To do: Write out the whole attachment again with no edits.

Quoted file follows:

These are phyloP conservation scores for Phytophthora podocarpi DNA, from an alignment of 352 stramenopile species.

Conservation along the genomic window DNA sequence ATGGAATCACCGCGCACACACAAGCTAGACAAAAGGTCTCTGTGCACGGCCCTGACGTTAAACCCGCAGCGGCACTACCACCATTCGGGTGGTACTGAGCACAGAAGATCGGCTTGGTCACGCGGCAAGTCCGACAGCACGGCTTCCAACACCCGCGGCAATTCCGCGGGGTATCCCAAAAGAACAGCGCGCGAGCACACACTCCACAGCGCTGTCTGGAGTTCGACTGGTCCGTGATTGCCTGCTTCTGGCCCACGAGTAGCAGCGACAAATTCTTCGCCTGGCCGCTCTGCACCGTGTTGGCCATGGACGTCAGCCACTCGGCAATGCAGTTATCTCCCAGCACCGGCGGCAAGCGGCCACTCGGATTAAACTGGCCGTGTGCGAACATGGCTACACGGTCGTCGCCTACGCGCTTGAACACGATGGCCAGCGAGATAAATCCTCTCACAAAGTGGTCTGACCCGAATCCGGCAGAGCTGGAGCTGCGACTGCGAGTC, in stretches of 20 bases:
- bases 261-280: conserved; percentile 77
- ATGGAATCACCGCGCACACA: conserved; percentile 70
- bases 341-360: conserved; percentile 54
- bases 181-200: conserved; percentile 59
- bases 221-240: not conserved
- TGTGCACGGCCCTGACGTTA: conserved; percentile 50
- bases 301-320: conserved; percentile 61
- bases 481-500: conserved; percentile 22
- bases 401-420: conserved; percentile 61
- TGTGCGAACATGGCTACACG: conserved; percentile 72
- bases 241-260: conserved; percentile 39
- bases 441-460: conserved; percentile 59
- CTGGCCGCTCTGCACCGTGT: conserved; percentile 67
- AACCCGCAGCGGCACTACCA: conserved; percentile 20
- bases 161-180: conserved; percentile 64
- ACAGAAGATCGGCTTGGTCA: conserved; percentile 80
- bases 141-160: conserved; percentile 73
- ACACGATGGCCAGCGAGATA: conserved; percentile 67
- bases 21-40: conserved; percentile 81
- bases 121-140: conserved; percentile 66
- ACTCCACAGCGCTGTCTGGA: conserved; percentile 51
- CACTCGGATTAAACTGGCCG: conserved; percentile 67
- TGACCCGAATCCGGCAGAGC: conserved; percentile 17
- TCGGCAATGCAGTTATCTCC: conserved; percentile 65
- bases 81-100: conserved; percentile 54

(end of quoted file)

These are phyloP conservation scores for Phytophthora podocarpi DNA, from an alignment of 352 stramenopile species.

Conservation along the genomic window DNA sequence ATGGAATCACCGCGCACACACAAGCTAGACAAAAGGTCTCTGTGCACGGCCCTGACGTTAAACCCGCAGCGGCACTACCACCATTCGGGTGGTACTGAGCACAGAAGATCGGCTTGGTCACGCGGCAAGTCCGACAGCACGGCTTCCAACACCCGCGGCAATTCCGCGGGGTATCCCAAAAGAACAGCGCGCGAGCACACACTCCACAGCGCTGTCTGGAGTTCGACTGGTCCGTGATTGCCTGCTTCTGGCCCACGAGTAGCAGCGACAAATTCTTCGCCTGGCCGCTCTGCACCGTGTTGGCCATGGACGTCAGCCACTCGGCAATGCAGTTATCTCCCAGCACCGGCGGCAAGCGGCCACTCGGATTAAACTGGCCGTGTGCGAACATGGCTACACGGTCGTCGCCTACGCGCTTGAACACGATGGCCAGCGAGATAAATCCTCTCACAAAGTGGTCTGACCCGAATCCGGCAGAGCTGGAGCTGCGACTGCGAGTC, in stretches of 20 bases:
- bases 261-280: conserved; percentile 77
- ATGGAATCACCGCGCACACA: conserved; percentile 70
- bases 341-360: conserved; percentile 54
- bases 181-200: conserved; percentile 59
- bases 221-240: not conserved
- TGTGCACGGCCCTGACGTTA: conserved; percentile 50
- bases 301-320: conserved; percentile 61
- bases 481-500: conserved; percentile 22
- bases 401-420: conserved; percentile 61
- TGTGCGAACATGGCTACACG: conserved; percentile 72
- bases 241-260: conserved; percentile 39
- bases 441-460: conserved; percentile 59
- CTGGCCGCTCTGCACCGTGT: conserved; percentile 67
- AACCCGCAGCGGCACTACCA: conserved; percentile 20
- bases 161-180: conserved; percentile 64
- ACAGAAGATCGGCTTGGTCA: conserved; percentile 80
- bases 141-160: conserved; percentile 73
- ACACGATGGCCAGCGAGATA: conserved; percentile 67
- bases 21-40: conserved; percentile 81
- bases 121-140: conserved; percentile 66
- ACTCCACAGCGCTGTCTGGA: conserved; percentile 51
- CACTCGGATTAAACTGGCCG: conserved; percentile 67
- TGACCCGAATCCGGCAGAGC: conserved; percentile 17
- TCGGCAATGCAGTTATCTCC: conserved; percentile 65
- bases 81-100: conserved; percentile 54